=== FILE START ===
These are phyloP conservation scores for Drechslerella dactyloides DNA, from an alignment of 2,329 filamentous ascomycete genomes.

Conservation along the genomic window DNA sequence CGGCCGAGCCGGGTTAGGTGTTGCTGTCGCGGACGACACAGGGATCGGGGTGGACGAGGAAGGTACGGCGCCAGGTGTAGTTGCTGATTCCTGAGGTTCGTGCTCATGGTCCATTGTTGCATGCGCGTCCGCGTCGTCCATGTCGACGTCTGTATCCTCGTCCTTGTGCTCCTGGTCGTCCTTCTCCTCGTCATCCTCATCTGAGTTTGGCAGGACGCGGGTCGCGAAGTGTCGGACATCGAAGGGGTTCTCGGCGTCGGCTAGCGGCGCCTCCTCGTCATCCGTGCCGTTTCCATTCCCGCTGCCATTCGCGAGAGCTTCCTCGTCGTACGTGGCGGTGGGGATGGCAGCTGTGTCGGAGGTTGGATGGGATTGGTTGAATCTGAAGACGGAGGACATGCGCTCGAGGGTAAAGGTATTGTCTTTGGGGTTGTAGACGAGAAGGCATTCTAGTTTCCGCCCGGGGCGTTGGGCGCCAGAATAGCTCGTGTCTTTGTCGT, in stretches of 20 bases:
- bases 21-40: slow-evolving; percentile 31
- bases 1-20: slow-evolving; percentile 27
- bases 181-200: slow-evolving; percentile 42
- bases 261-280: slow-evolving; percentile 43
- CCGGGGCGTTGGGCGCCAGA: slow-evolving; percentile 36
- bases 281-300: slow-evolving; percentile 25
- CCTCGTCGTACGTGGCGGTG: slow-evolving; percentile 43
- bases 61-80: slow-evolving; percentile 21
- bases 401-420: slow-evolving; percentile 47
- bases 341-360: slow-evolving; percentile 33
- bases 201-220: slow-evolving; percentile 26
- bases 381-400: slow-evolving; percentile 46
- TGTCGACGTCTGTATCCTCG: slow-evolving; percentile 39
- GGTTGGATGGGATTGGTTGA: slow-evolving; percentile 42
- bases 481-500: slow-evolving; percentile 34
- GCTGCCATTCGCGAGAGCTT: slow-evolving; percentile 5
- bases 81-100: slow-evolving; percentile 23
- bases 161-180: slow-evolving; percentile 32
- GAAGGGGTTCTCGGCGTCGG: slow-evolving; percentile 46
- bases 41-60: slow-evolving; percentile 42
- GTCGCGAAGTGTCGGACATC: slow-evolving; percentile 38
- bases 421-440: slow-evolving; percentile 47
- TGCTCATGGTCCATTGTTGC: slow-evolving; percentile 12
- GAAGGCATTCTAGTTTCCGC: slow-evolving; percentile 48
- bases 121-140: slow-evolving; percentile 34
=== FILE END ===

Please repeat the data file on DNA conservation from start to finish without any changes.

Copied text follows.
These are phyloP conservation scores for Drechslerella dactyloides DNA, from an alignment of 2,329 filamentous ascomycete genomes.

Conservation along the genomic window DNA sequence CGGCCGAGCCGGGTTAGGTGTTGCTGTCGCGGACGACACAGGGATCGGGGTGGACGAGGAAGGTACGGCGCCAGGTGTAGTTGCTGATTCCTGAGGTTCGTGCTCATGGTCCATTGTTGCATGCGCGTCCGCGTCGTCCATGTCGACGTCTGTATCCTCGTCCTTGTGCTCCTGGTCGTCCTTCTCCTCGTCATCCTCATCTGAGTTTGGCAGGACGCGGGTCGCGAAGTGTCGGACATCGAAGGGGTTCTCGGCGTCGGCTAGCGGCGCCTCCTCGTCATCCGTGCCGTTTCCATTCCCGCTGCCATTCGCGAGAGCTTCCTCGTCGTACGTGGCGGTGGGGATGGCAGCTGTGTCGGAGGTTGGATGGGATTGGTTGAATCTGAAGACGGAGGACATGCGCTCGAGGGTAAAGGTATTGTCTTTGGGGTTGTAGACGAGAAGGCATTCTAGTTTCCGCCCGGGGCGTTGGGCGCCAGAATAGCTCGTGTCTTTGTCGT, in stretches of 20 bases:
- bases 21-40: slow-evolving; percentile 31
- bases 1-20: slow-evolving; percentile 27
- bases 181-200: slow-evolving; percentile 42
- bases 261-280: slow-evolving; percentile 43
- CCGGGGCGTTGGGCGCCAGA: slow-evolving; percentile 36
- bases 281-300: slow-evolving; percentile 25
- CCTCGTCGTACGTGGCGGTG: slow-evolving; percentile 43
- bases 61-80: slow-evolving; percentile 21
- bases 401-420: slow-evolving; percentile 47
- bases 341-360: slow-evolving; percentile 33
- bases 201-220: slow-evolving; percentile 26
- bases 381-400: slow-evolving; percentile 46
- TGTCGACGTCTGTATCCTCG: slow-evolving; percentile 39
- GGTTGGATGGGATTGGTTGA: slow-evolving; percentile 42
- bases 481-500: slow-evolving; percentile 34
- GCTGCCATTCGCGAGAGCTT: slow-evolving; percentile 5
- bases 81-100: slow-evolving; percentile 23
- bases 161-180: slow-evolving; percentile 32
- GAAGGGGTTCTCGGCGTCGG: slow-evolving; percentile 46
- bases 41-60: slow-evolving; percentile 42
- GTCGCGAAGTGTCGGACATC: slow-evolving; percentile 38
- bases 421-440: slow-evolving; percentile 47
- TGCTCATGGTCCATTGTTGC: slow-evolving; percentile 12
- GAAGGCATTCTAGTTTCCGC: slow-evolving; percentile 48
- bases 121-140: slow-evolving; percentile 34